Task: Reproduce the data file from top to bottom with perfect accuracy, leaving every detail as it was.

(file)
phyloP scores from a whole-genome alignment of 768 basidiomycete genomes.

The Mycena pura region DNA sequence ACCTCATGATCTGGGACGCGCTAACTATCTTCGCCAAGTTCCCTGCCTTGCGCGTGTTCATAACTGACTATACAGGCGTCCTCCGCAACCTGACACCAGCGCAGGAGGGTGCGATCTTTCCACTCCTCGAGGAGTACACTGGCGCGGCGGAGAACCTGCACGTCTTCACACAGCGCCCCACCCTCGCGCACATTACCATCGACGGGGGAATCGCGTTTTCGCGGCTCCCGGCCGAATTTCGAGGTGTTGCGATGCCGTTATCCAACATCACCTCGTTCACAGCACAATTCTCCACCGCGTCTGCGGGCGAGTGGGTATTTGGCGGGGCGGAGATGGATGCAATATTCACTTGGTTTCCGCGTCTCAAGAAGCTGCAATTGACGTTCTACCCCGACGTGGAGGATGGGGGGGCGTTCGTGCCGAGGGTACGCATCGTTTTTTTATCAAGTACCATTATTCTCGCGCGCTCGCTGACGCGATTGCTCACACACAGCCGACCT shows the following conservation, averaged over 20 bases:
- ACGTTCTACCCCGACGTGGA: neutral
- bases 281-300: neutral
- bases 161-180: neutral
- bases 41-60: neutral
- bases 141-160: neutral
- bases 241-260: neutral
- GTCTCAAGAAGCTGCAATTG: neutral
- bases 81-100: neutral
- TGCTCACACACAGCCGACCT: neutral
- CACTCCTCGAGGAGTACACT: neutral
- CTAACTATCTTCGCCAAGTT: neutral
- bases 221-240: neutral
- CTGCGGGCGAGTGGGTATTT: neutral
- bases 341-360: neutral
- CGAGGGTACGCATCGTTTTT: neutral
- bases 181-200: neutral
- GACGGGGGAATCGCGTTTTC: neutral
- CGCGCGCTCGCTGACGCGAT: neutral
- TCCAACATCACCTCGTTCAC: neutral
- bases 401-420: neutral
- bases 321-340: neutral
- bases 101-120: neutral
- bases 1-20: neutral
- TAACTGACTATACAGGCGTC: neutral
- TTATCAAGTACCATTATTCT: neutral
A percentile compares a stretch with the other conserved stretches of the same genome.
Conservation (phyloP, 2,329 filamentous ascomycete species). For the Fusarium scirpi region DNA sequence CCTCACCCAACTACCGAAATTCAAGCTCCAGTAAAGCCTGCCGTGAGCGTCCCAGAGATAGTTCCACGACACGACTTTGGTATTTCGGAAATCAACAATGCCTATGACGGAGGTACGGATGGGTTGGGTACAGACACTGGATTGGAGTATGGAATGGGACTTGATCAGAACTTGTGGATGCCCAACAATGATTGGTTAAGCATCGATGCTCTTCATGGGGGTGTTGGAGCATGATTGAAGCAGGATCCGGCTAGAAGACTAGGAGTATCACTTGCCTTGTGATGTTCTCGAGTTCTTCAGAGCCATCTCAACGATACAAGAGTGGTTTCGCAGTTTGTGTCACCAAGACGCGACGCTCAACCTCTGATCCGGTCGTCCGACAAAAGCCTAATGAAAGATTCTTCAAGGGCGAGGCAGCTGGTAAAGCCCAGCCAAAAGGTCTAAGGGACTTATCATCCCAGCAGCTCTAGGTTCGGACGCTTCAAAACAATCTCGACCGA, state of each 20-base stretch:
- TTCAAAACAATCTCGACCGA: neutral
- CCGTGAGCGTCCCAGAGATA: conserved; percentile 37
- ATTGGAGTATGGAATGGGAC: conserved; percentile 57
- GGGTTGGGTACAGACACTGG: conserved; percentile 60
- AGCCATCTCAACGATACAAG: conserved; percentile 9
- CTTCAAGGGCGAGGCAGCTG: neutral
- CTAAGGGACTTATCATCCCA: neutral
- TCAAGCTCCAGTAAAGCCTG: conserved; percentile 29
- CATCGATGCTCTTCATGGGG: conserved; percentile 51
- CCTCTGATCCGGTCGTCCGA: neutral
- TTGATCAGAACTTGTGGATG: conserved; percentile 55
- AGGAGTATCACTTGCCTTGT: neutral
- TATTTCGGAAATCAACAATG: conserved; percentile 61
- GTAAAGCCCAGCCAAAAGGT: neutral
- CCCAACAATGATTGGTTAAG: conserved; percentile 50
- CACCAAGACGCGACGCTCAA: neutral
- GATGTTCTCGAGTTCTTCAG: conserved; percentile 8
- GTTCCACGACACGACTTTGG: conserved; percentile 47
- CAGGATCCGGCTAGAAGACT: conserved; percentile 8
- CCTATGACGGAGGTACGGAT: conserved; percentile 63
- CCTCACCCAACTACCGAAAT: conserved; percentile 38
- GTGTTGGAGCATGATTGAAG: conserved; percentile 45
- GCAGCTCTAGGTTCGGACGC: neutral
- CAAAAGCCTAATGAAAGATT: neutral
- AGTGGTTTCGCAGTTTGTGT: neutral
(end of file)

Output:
phyloP scores from a whole-genome alignment of 768 basidiomycete genomes.

The Mycena pura region DNA sequence ACCTCATGATCTGGGACGCGCTAACTATCTTCGCCAAGTTCCCTGCCTTGCGCGTGTTCATAACTGACTATACAGGCGTCCTCCGCAACCTGACACCAGCGCAGGAGGGTGCGATCTTTCCACTCCTCGAGGAGTACACTGGCGCGGCGGAGAACCTGCACGTCTTCACACAGCGCCCCACCCTCGCGCACATTACCATCGACGGGGGAATCGCGTTTTCGCGGCTCCCGGCCGAATTTCGAGGTGTTGCGATGCCGTTATCCAACATCACCTCGTTCACAGCACAATTCTCCACCGCGTCTGCGGGCGAGTGGGTATTTGGCGGGGCGGAGATGGATGCAATATTCACTTGGTTTCCGCGTCTCAAGAAGCTGCAATTGACGTTCTACCCCGACGTGGAGGATGGGGGGGCGTTCGTGCCGAGGGTACGCATCGTTTTTTTATCAAGTACCATTATTCTCGCGCGCTCGCTGACGCGATTGCTCACACACAGCCGACCT shows the following conservation, averaged over 20 bases:
- ACGTTCTACCCCGACGTGGA: neutral
- bases 281-300: neutral
- bases 161-180: neutral
- bases 41-60: neutral
- bases 141-160: neutral
- bases 241-260: neutral
- GTCTCAAGAAGCTGCAATTG: neutral
- bases 81-100: neutral
- TGCTCACACACAGCCGACCT: neutral
- CACTCCTCGAGGAGTACACT: neutral
- CTAACTATCTTCGCCAAGTT: neutral
- bases 221-240: neutral
- CTGCGGGCGAGTGGGTATTT: neutral
- bases 341-360: neutral
- CGAGGGTACGCATCGTTTTT: neutral
- bases 181-200: neutral
- GACGGGGGAATCGCGTTTTC: neutral
- CGCGCGCTCGCTGACGCGAT: neutral
- TCCAACATCACCTCGTTCAC: neutral
- bases 401-420: neutral
- bases 321-340: neutral
- bases 101-120: neutral
- bases 1-20: neutral
- TAACTGACTATACAGGCGTC: neutral
- TTATCAAGTACCATTATTCT: neutral
A percentile compares a stretch with the other conserved stretches of the same genome.
Conservation (phyloP, 2,329 filamentous ascomycete species). For the Fusarium scirpi region DNA sequence CCTCACCCAACTACCGAAATTCAAGCTCCAGTAAAGCCTGCCGTGAGCGTCCCAGAGATAGTTCCACGACACGACTTTGGTATTTCGGAAATCAACAATGCCTATGACGGAGGTACGGATGGGTTGGGTACAGACACTGGATTGGAGTATGGAATGGGACTTGATCAGAACTTGTGGATGCCCAACAATGATTGGTTAAGCATCGATGCTCTTCATGGGGGTGTTGGAGCATGATTGAAGCAGGATCCGGCTAGAAGACTAGGAGTATCACTTGCCTTGTGATGTTCTCGAGTTCTTCAGAGCCATCTCAACGATACAAGAGTGGTTTCGCAGTTTGTGTCACCAAGACGCGACGCTCAACCTCTGATCCGGTCGTCCGACAAAAGCCTAATGAAAGATTCTTCAAGGGCGAGGCAGCTGGTAAAGCCCAGCCAAAAGGTCTAAGGGACTTATCATCCCAGCAGCTCTAGGTTCGGACGCTTCAAAACAATCTCGACCGA, state of each 20-base stretch:
- TTCAAAACAATCTCGACCGA: neutral
- CCGTGAGCGTCCCAGAGATA: conserved; percentile 37
- ATTGGAGTATGGAATGGGAC: conserved; percentile 57
- GGGTTGGGTACAGACACTGG: conserved; percentile 60
- AGCCATCTCAACGATACAAG: conserved; percentile 9
- CTTCAAGGGCGAGGCAGCTG: neutral
- CTAAGGGACTTATCATCCCA: neutral
- TCAAGCTCCAGTAAAGCCTG: conserved; percentile 29
- CATCGATGCTCTTCATGGGG: conserved; percentile 51
- CCTCTGATCCGGTCGTCCGA: neutral
- TTGATCAGAACTTGTGGATG: conserved; percentile 55
- AGGAGTATCACTTGCCTTGT: neutral
- TATTTCGGAAATCAACAATG: conserved; percentile 61
- GTAAAGCCCAGCCAAAAGGT: neutral
- CCCAACAATGATTGGTTAAG: conserved; percentile 50
- CACCAAGACGCGACGCTCAA: neutral
- GATGTTCTCGAGTTCTTCAG: conserved; percentile 8
- GTTCCACGACACGACTTTGG: conserved; percentile 47
- CAGGATCCGGCTAGAAGACT: conserved; percentile 8
- CCTATGACGGAGGTACGGAT: conserved; percentile 63
- CCTCACCCAACTACCGAAAT: conserved; percentile 38
- GTGTTGGAGCATGATTGAAG: conserved; percentile 45
- GCAGCTCTAGGTTCGGACGC: neutral
- CAAAAGCCTAATGAAAGATT: neutral
- AGTGGTTTCGCAGTTTGTGT: neutral